Editor's Note: Freddie Reidy is a freelance writer based in London. He studied history and history of art at the University of Kent, Canterbury, specializing in Russian history and international politics. The article reflects the author's opinions and not necessarily the views of CGTN.
Finance ministers of the G7 on Monday issued a joint statement outlining the financial support Canada, France, Germany, Italy, Japan, the United Kingdom and the United States intend to offer Ukraine.
The statement of support, drafted to "underline our (the G7's) readiness to act swiftly and decisively to support the Ukrainian economy," was also coupled with a threat designed to counter hostilities.
"We are prepared to collectively impose economic and financial sanctions which will have massive and immediate consequences for the Russian economy."
Over the weekend, NATO leaders had warned that an incursion in the Donbas region in Ukraine was imminent, with the U.S. stating that aerial bombardments could commence "at any time." U.S. Secretary of State Antony Blinken also announced the relocation of the U.S. embassy from Kyiv to Lviv toward Ukraine's western border due to the increased threat.
UK Foreign Secretary Elizabeth Truss also advised UK citizens in Ukraine to "leave now" while commercial flights were still in operation.
However, despite the presence of "130,000 Russian troops" on the border, as reported in some Western media, and increasing alarm among Western leaders, UK Prime Minister Boris Johnson and U.S. President Joe Biden agreed during a call on February 14 that not all diplomatic pathways had yet been exhausted.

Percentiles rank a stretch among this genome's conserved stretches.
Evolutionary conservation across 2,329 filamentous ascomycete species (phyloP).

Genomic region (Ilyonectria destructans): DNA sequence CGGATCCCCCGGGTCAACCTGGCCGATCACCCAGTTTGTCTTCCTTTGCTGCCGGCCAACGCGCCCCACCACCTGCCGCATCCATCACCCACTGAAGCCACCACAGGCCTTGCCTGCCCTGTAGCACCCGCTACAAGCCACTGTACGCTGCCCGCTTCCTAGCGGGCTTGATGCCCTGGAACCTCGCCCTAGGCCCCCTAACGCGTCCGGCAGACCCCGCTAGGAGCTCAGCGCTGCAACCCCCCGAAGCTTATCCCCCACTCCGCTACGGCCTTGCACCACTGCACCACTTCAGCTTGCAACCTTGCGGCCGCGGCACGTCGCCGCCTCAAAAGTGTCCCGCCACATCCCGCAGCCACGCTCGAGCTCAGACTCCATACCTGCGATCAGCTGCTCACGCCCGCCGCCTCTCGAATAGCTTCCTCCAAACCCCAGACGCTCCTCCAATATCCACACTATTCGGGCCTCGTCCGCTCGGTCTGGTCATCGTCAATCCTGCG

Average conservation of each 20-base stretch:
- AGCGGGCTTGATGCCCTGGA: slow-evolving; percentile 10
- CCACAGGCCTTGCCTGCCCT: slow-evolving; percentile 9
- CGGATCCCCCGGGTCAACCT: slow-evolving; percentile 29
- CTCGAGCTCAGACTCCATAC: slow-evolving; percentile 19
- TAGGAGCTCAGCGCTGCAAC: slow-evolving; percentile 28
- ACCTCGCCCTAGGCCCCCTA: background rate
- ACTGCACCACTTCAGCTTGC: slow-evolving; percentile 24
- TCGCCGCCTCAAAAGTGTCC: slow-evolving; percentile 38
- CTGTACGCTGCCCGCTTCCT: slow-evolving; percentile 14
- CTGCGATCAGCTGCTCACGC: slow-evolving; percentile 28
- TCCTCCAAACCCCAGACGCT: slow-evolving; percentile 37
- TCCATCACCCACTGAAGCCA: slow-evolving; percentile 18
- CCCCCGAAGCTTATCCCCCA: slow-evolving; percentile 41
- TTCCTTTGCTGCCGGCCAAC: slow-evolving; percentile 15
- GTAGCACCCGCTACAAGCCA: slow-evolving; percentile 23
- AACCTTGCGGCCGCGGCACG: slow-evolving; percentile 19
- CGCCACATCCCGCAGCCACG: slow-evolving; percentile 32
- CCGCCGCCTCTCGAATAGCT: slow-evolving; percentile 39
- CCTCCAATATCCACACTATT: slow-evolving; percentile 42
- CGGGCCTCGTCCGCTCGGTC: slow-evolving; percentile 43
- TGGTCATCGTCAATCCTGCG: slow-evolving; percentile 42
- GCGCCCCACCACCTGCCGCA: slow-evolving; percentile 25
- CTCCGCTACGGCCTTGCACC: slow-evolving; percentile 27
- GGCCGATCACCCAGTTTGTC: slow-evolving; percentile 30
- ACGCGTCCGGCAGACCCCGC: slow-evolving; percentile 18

These sentiments were echoed by Russian Foreign Minister Sergei Lavrov, who said, "There's always a chance" when Russian President Vladimir Putin asked him about the prospect of securing a diplomatic agreement that would allay Russia's regional security concerns during a recent televised meeting.
If, as Lavrov says, "shaking up" the debate regarding Russia's concerns in the region has yielded "a willingness to enter into serious negations," Russia should embrace this "crucial window of opportunity as various parties are still striving for a diplomatic solution.
A failure to do so would indicate an inclination toward ulterior motives. Where Moscow has ratcheted up the pressure with troop deployments, NATO's economic package of sanctions also carries a significant threat.
Any sovereign state retains the right to challenge, through diplomatic means, military build-ups on their borders. That is true of Russian forces on Ukraine's border and NATOs deployed forces on Russia's. Moscow has the right to challenge such a presence but also the obligation to work within a diplomatic framework to come to a mutual understanding under international law.
The substance of such an undertaking will form the bedrock of what is widely seen as "final talks" against a febrile diplomatic backdrop.
With such tensions at the forefront of world leaders' minds, all efforts must be undertaken to ensure that sanctions, whether military or economic, are conveyed as deterrents to hostilities and not used as a diplomatic cudgel to secure concessions.
If economic and military security are the objectives, then all efforts must be undertaken to avoid open conflict that is bound to inflict the majority of suffering on ordinary Russian and Ukrainian citizens.
Conflicts begin quickly but are seldom resolved with any haste. For veterans of the Soviet Union and NATO, the shared experience of Afghanistan is a testament to that fact and should serve as a timely reminder of the grave risk and folly of conflict.